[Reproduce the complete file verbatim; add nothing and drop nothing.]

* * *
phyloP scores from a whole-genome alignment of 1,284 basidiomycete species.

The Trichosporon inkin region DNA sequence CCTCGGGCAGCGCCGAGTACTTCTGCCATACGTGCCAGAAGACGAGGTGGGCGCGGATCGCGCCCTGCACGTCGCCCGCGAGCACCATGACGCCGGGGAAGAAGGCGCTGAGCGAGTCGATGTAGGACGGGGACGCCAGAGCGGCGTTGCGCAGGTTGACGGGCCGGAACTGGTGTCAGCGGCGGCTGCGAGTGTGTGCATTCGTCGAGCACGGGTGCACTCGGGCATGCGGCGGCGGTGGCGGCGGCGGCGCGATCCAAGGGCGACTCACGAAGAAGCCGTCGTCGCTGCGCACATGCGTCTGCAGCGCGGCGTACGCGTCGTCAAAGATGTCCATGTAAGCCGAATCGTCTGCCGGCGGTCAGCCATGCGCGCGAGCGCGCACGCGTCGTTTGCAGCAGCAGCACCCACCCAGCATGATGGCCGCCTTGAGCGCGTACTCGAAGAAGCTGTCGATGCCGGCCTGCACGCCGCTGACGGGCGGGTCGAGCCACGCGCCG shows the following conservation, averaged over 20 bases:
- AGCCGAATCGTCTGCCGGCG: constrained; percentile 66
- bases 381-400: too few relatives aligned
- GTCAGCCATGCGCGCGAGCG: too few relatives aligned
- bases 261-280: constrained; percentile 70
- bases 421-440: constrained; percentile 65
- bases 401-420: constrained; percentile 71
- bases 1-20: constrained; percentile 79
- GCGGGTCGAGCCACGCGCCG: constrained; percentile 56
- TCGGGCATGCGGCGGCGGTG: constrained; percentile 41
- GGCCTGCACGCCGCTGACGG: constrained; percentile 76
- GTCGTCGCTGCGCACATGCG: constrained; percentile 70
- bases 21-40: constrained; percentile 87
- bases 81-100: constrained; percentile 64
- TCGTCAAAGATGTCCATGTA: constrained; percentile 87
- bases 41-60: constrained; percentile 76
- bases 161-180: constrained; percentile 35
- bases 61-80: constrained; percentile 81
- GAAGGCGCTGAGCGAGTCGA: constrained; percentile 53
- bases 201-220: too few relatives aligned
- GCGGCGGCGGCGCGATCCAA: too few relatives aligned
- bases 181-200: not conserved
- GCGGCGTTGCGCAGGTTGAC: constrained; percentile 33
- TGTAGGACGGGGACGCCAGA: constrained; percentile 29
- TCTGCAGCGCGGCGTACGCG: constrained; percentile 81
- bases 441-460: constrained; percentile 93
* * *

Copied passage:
phyloP scores from a whole-genome alignment of 1,284 basidiomycete species.

The Trichosporon inkin region DNA sequence CCTCGGGCAGCGCCGAGTACTTCTGCCATACGTGCCAGAAGACGAGGTGGGCGCGGATCGCGCCCTGCACGTCGCCCGCGAGCACCATGACGCCGGGGAAGAAGGCGCTGAGCGAGTCGATGTAGGACGGGGACGCCAGAGCGGCGTTGCGCAGGTTGACGGGCCGGAACTGGTGTCAGCGGCGGCTGCGAGTGTGTGCATTCGTCGAGCACGGGTGCACTCGGGCATGCGGCGGCGGTGGCGGCGGCGGCGCGATCCAAGGGCGACTCACGAAGAAGCCGTCGTCGCTGCGCACATGCGTCTGCAGCGCGGCGTACGCGTCGTCAAAGATGTCCATGTAAGCCGAATCGTCTGCCGGCGGTCAGCCATGCGCGCGAGCGCGCACGCGTCGTTTGCAGCAGCAGCACCCACCCAGCATGATGGCCGCCTTGAGCGCGTACTCGAAGAAGCTGTCGATGCCGGCCTGCACGCCGCTGACGGGCGGGTCGAGCCACGCGCCG shows the following conservation, averaged over 20 bases:
- AGCCGAATCGTCTGCCGGCG: constrained; percentile 66
- bases 381-400: too few relatives aligned
- GTCAGCCATGCGCGCGAGCG: too few relatives aligned
- bases 261-280: constrained; percentile 70
- bases 421-440: constrained; percentile 65
- bases 401-420: constrained; percentile 71
- bases 1-20: constrained; percentile 79
- GCGGGTCGAGCCACGCGCCG: constrained; percentile 56
- TCGGGCATGCGGCGGCGGTG: constrained; percentile 41
- GGCCTGCACGCCGCTGACGG: constrained; percentile 76
- GTCGTCGCTGCGCACATGCG: constrained; percentile 70
- bases 21-40: constrained; percentile 87
- bases 81-100: constrained; percentile 64
- TCGTCAAAGATGTCCATGTA: constrained; percentile 87
- bases 41-60: constrained; percentile 76
- bases 161-180: constrained; percentile 35
- bases 61-80: constrained; percentile 81
- GAAGGCGCTGAGCGAGTCGA: constrained; percentile 53
- bases 201-220: too few relatives aligned
- GCGGCGGCGGCGCGATCCAA: too few relatives aligned
- bases 181-200: not conserved
- GCGGCGTTGCGCAGGTTGAC: constrained; percentile 33
- TGTAGGACGGGGACGCCAGA: constrained; percentile 29
- TCTGCAGCGCGGCGTACGCG: constrained; percentile 81
- bases 441-460: constrained; percentile 93